I’ve always thought that Southern European painting has a more life affirming feel than Northern painting. Same subjects different “feel.” What I find distressing at times is that the US has always been more comfortable embracing the feel of Northern European Art. We fetishize the Modern cleanliness, the geometric coolness and the certainty of mathematical outcomes. As Americans Clem’s admonishment for reductive purity and decorative expression still rush through our thoughts – especially in the market place. Even Andy’s repetitions are tastefully aesthetic, the slight variations adding charm and nuance to the perfection of the minimalist rectangle. Nothing too open or sexy or impulsive let’s say. This may have something to do with the fact that the US is still enamored with “plain” values – at least in public practice. But like all humans – we’re very different and very much the same behind closed doors.
Which brings us to Late Picasso who was anything but “plain”. His reputation in the 1960s was in tatters. Everyone thought he was mad – that these painting were made by a senile old man. So the art world moved on. Here in the US at the very same time that Picasso painted this “nude” it was High Times Hard Times in SoHo. Abstract Mannerism was just beginning to take hold of the painters who were desperate to get out from under the yoke of Greenberg’s formalism. Meanwhile in the south of France Picasso was painting a world of work which still creates problems for people. An old man, a raging erotic impulse in the face of death, and a careless attitude towards formal issues and processes seems worlds away from Greenberg’s button down Neo-Modernism or Abstract Mannerism’s thoughtful endgame.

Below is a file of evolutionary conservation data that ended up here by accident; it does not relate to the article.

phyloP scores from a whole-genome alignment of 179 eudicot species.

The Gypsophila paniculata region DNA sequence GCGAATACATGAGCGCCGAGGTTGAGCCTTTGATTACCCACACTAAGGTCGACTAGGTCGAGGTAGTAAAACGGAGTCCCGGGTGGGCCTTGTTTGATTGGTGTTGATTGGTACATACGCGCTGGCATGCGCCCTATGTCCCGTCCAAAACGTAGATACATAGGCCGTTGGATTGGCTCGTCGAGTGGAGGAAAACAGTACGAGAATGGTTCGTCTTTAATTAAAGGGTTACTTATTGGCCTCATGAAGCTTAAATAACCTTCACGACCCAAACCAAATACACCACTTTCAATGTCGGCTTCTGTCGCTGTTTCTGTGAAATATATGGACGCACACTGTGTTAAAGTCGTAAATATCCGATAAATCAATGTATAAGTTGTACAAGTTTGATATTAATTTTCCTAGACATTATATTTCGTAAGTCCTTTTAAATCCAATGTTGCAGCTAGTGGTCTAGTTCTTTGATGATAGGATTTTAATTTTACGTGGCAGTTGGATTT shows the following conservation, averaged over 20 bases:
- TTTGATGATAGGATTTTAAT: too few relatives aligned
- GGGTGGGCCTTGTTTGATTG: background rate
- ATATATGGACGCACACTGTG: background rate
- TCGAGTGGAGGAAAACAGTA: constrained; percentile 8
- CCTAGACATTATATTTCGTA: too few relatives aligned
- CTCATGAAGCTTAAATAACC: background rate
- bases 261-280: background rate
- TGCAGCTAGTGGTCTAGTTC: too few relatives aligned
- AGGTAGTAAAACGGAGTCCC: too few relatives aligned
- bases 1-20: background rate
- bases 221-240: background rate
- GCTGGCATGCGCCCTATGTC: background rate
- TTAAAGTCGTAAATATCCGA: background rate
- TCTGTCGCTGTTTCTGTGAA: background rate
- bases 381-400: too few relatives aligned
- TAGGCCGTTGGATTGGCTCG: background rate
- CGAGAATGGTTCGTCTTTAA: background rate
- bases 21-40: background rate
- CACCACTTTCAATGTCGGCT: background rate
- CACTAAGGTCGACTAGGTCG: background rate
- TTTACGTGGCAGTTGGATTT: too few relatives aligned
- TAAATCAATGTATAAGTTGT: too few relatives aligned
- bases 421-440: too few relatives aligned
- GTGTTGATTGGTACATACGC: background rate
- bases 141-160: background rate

Images. Abstraction’s continuing problem. What to do with images, especially in a world awash in them. What’s instructive about the old man is how natural and how matter-of-fact his imagery is. Not like a Coke bottle, but like a conversation one has with another. These images are about the furtive glances, the moments of recognition, and the feel of life going on. And that “other” in his painting has nothing to do with the “viewer,” the gallery goer, or the collector. These works are after all intimate, personal, revealing – Southern. One of my favorite things at the Picasso Museum in Antibes was this Self Portrait. The stubbly beard, the hollow eyes, the funky hat and that weird sea creature in a shell somehow crawling through his ear and infesting his brain. It stuck with me. The picture was also hung on a wall down a little corridor between two bigger, grander galleries. It was intimate. What I really like about the painting is that if you look long enough you’ll discover that this image is nothing but honest. And it can’t get any better than that.